"Just so a Party-spokesman might have labelled departure from the misery of the Führer’s or any other Reich and even criticism of it as treachery. In the same way these critics, to make confusion worse, and so to bring into contempt their opponents, stick their label of scorn not only on to Desertion, but on to real Escape, and what are often its companions, Disgust, Anger, Condemnation, and Revolt. Not only do they confound the escape of the prisoner with the flight of the deserter; but they would seem to prefer the acquiescence of the “quisling” to the resistance of the patriot. To such thinking you have only to say “the land you loved is doomed” to excuse any treachery, indeed to glorify it."
[Escape in: On Fairy-Stories, J.R.R. Tolkien.]


Is Tolkien saying here that the world being a prison, only a mean old meanie of a jailor would scorn escape, or is he saying rather that the metaphor is itself invalid, a piece of bad faith rhetoric designed to slander the fantastic by representing it as desertion, as craven cowardly abrogation of any and all responsibility to resist? I’m inclined to think that it’s the latter.

Stripped of context, Tolkien’s “prison” quote is all too often used in a defence of head-in-the-sand ostrichism, in an oblivious reiteration of the very conflation he challenges, by those for whom fantasy is and must remain their consolatory haven. Yes, it is a retreat from reality, a deserter’s flight, so the argument goes, but Tolkien says that’s OK, so there! My escapism is legitimate, and if you question it, you must be a wicked would-be jailor. The conflation is adopted precisely to erase any question of responsibility, validate all desertion as by definition escape, which is not Tolkien’s point at all.

Worse, where fantasy all too often fails as any sort of haven for the queers, PoCs, women, poor, etc. that it erases and abjects, replicating and propagating the very injustices they/we might actually quite like a respite from, the defence of fantasy as consolatory haven slides easily into an insistence that the sort of political challenges they/we might make in real life do not belong in such a space: such a haven is no place for these Social Justice Warriors to come belligerently in with their axes to grind, the defender of ostrichism says; their agendas are not just tangential to the true purpose of fantasy but outright opposed to it, ruining the harmless fun with their carping and whining. With their Disgust, Anger, Condemnation and Revolt, one might say.

The keyword in that quote, I would suggest, is resistance, and where Tolkien sets his notion of Escape as bedfellow to Disgust, Anger, Condemnation and Revolt, opposing these to a complacent acquiescence he paints as treachery, it can be of no small import that he applies the terms quisling and Reich to the latter. As censorious rhetoric goes, one can hardly imagine a more damning indictment from him, and it is levelled squarely at those who do not just excuse their self-interested acquiescence but glorify it.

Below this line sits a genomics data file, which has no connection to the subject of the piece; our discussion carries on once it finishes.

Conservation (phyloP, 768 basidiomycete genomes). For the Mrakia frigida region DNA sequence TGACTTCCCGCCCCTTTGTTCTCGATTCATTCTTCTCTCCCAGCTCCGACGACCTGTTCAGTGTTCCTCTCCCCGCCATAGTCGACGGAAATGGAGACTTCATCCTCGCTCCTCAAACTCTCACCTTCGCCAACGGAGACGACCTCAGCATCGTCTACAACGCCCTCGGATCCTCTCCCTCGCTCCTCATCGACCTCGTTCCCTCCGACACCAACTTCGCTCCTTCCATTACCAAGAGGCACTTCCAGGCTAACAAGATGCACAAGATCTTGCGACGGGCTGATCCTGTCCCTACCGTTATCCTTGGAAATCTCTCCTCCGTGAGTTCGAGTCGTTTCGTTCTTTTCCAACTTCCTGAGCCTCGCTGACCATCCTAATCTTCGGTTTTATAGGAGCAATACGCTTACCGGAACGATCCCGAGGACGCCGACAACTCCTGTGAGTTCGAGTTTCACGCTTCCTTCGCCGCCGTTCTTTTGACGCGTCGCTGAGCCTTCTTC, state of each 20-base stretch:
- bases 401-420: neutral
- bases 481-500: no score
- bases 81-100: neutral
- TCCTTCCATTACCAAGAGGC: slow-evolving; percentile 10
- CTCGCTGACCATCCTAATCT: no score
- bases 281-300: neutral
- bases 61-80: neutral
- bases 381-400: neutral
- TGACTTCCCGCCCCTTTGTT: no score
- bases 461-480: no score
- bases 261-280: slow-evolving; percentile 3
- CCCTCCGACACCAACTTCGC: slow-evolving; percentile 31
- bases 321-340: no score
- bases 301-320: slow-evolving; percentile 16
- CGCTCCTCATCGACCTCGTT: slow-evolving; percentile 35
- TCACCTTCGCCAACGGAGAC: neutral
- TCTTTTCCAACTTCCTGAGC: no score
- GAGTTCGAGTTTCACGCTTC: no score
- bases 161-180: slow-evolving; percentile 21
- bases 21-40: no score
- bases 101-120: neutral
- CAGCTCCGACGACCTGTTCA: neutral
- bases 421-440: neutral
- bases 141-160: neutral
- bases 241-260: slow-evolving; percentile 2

Taken in context then, that quote is no glib justification of fantasy as some sacred space of Escape that the erased and abjected have no right to sully with their political agendas. Far from it. If we are to see fantasy as a domain in which chains are to be broken, prison-walls brought down, this is not to say it exists to pander to those who, in the face of cruel inequities, would sustain their own contentment with its panaceas. It is to say that the Escape going on here is a mode of hostile engagement with such inequities, no self-serving ostrichism but a direct application of one’s effort to those problems, an attempt to undo the imprisoning strictures, and one that goes hand-in-hand with the passions aroused in outraged recognition of them—Disgust, Anger, Condemnation, and Revolt.

Do not think for a second then that Tolkien’s “prison” quote is a wall you can throw up to defend the genre as some haven from the upstart insurgents out to ruin your harmless fun with their petty grudges over a lifetime of perceived prejudices, as a refuge from their “agendas.” That wall only makes you the jailor, a quisling in the struggle who would not have the erased and abjected released from the strictures that keep them hidden away, out of sight and out of mind, or locked in the stocks of stereotyping, chained into servitude as symbols. When you cast their/our Disgust, Anger, Condemnation and Revolt as an assault on your consolatory haven, you are everything Tolkien dismisses, operating exactly as he describes, spurred to the basest excuses for and glorifications of inequity by the notion that “the land you loved is doomed.”

Tolkien is siding with the resistance here, baby, not defending some sanctum of oblivious contentment where that resistance is to be deemed intrusion, imposition, an imprisoning encumbrance of concern(s) that the upstarts have no right to lay on you. When he talks of Escape, he is not offering validation for your umbrage at those carping critics who find themselves, on entering your castle in the sky, as imprisoned there as in reality, if not more so.